Close Relationships with Parents Promote Healthier Brain Development in High-Risk Teens, Buffering Against Alcohol Use Disorder

For teens at elevated risk of developing alcohol use disorder (AUD), close relationships with parents can help mitigate their genetic and environmental vulnerability, a new study suggests. The offspring of people with AUD are four times more likely than others to develop the disorder. Increasing evidence suggests that this heritable risk may be either amplified or mitigated by the quality of parenting.

Greater Empathy in Adolescents Helps Prevent Bias-based Cyberbullying

Little is known about cyberbullying and empathy, especially as it relates harming or abusing others because of race or religion. A study is the first to examine general cyberbullying, race-based cyberbullying, and religion-based cyberbullying in young adolescents. Results show that the higher a youth scored on empathy, the lower the likelihood that they cyberbullied others. When it came to bias-based cyberbullying, higher levels of total empathy were associated with lower odds of cyberbullying others based on their race or religion.

Five New Studies Examine Eating Behaviors in Teens and Young Adults

The developmental changes and growing independence that characterize adolescence and young adulthood can make these stages of life both exciting and challenging. New studies at NUTRITION 2022 LIVE ONLINE shed light on the eating behaviors and diets of teens and young adults around the world.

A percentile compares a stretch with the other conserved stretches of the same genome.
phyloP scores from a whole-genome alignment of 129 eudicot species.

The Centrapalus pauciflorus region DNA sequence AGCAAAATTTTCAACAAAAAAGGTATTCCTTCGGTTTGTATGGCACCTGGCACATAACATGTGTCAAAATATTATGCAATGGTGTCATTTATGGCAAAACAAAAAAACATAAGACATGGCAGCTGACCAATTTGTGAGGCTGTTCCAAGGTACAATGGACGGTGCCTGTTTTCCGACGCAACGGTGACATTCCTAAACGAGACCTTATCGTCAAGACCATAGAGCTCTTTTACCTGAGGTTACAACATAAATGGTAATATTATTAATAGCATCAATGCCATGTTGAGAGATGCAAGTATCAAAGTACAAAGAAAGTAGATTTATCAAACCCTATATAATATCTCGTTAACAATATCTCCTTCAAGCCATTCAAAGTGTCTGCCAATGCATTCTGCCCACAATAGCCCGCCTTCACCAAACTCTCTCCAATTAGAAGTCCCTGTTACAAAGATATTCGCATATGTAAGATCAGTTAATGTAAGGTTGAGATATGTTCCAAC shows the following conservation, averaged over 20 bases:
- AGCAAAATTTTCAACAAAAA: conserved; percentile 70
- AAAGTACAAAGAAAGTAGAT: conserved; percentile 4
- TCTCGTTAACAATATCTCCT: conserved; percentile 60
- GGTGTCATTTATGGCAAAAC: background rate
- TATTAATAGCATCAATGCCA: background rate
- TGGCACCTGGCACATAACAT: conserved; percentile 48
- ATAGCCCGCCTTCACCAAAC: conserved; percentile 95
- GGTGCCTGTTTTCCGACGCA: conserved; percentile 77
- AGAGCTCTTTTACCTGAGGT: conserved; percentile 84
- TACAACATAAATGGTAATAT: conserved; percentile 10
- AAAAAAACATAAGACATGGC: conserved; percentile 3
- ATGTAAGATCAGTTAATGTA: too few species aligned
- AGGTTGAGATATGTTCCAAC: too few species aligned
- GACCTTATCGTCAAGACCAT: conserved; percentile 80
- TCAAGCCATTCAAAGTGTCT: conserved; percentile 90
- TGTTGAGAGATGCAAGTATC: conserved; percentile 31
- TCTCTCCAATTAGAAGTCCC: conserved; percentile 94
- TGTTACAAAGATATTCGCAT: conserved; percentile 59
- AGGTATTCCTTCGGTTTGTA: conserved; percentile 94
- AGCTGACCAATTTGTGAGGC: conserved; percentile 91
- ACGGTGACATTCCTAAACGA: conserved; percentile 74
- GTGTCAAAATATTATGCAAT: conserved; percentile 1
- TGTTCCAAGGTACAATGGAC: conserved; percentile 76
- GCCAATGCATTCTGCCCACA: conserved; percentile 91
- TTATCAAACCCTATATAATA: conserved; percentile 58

Featured Research from NUTRITION 2022 LIVE ONLINE

Press materials are now available for NUTRITION 2022 LIVE ONLINE, the flagship annual meeting of the American Society for Nutrition (ASN).

Conversations between teenagers can predict future drug and alcohol abuse

A study from Arizona State University and Radboud University Nijmegen in the Netherlands has shown that conversations between a pair of 17-year-old friends can predict future drug and alcohol abuse. If the teens talked positively about alcohol or cannabis, they were more likely to be diagnosed with an alcohol or cannabis use disorder, respectively, by the time they were 27 years old.

Sleep Disruption Predicts Drinking and Cannabis use in Young People, with Middle and High School Students Potentially Most Vulnerable

A five-year study has highlighted the importance of healthy sleep patterns in relation to future binge-drinking and cannabis use in adolescence and young adulthood, as reported in Alcoholism: Clinical and Experimental Research. The work builds on growing evidence that sleep characteristics are predictive of future substance use and related problems in young people, and could inform strategies for substance use prevention and intervention. Most previous studies assessed only a small range of sleep characteristics, and had limited follow-up. In the new analysis, researchers used six annual assessments from the National Consortium on Alcohol and Neurodevelopment in Adolescence (NCANDA) study to examine whether multiple sleep characteristics in any year predict alcohol and cannabis use the following year. Data from over eight hundred NCANDA study participants, aged 12 to 21 at baseline, were included.

Hackensack Meridian Health Project HEAL Receives $500,000 Grant to Target Community Violence

Hackensack Meridian Health is proud to announce that Project HEAL, a hospital-based violence intervention program based at Jersey Shore University Medical Center, received a $500,000 grant to expand services in the successful multi-disciplined program to address community, domestic, and gang-related violence.

Common anti-seizure medication associated with elevated fracture risk in kids with epilepsy